There he goes again

George Will on his favorite topic:
Unfortunately, China's president had to dash home to suppress ethnic riots. Had he stayed in Italy at the recent Group of Eight summit, he could have continued the Herculean task of disabusing Barack Obama of his amazingly durable belief, shared by the U.S. Congress, that China -- and India, Brazil, Mexico and other developing nations -- will sacrifice their modernization on the altar of climate change. China has a more pressing agenda, and not even suppressing riots tops the list.
Because Bush and the Republicans were so successful with their "you first" policy. And China's highly innovative economy can easily do what we in the US can'...oh wait, uh yeah. But then Will takes a curious turn:
The Financial Times reported, "Officials are now pinning their hopes" on the G-8 summit.

Which has come and gone, the eight having vowed to cut emissions of greenhouse gases 80 percent by 2050, which is 41 years distant. As is 1968, which seems as remote as the Punic Wars, considering that more than half of all living Americans were born after 1966. If you do not want to do anything today, promise to do everything tomorrow, which is always a day away.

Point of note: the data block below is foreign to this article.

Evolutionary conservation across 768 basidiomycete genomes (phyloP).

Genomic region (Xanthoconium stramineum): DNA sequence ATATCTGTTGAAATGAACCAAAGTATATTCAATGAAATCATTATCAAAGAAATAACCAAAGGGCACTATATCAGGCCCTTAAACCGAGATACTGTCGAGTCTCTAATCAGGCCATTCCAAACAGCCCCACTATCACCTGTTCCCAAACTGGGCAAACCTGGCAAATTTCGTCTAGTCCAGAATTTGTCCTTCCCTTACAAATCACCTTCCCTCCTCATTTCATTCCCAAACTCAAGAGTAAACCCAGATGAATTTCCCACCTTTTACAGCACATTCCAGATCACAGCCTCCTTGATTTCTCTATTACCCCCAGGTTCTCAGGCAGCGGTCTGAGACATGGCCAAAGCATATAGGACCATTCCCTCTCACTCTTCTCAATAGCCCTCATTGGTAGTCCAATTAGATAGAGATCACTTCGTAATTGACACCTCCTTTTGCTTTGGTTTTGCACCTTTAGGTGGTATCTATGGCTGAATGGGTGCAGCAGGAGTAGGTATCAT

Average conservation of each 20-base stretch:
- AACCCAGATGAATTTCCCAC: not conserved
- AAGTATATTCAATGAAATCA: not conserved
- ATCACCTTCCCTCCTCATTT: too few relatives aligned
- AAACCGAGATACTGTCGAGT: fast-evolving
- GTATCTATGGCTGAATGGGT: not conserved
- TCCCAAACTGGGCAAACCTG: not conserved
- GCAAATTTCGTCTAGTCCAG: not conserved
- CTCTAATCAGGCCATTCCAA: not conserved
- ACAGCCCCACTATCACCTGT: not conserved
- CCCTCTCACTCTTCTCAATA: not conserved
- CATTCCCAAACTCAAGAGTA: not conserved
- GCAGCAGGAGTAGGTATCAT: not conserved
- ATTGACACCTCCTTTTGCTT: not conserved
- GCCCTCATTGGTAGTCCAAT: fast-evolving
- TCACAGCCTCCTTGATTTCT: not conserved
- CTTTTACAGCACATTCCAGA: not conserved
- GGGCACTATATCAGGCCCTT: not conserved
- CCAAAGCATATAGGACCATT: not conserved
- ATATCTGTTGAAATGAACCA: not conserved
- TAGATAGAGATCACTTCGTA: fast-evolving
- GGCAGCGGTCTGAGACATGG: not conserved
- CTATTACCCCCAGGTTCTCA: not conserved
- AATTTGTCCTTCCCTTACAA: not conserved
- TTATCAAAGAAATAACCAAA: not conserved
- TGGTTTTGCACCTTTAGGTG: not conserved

Still, sternly declaring that they will brook no nonsense from nature, the eight made a commitment -- but a nonbinding one -- that Earth's temperature shall not rise by more than 3.6 degrees Fahrenheit over "preindustrial levels." That is the goal. Details to follow. Tomorrow.
That's right: we're not doing enough! Which all leads to one of punditry's all-time best closers:
The costs of weaning the U.S. economy off much of its reliance on carbon are uncertain, but certainly large. The climatic benefits of doing so are uncertain but, given the behavior of those pesky 5 billion, almost certainly small, perhaps minuscule, even immeasurable. Fortunately, skepticism about the evidence that supposedly supports current alarmism about climate change is growing, as is evidence that, whatever the truth about the problem turns out to be, U.S. actions cannot be significantly ameliorative.
Fuck it all. Because that's the American way.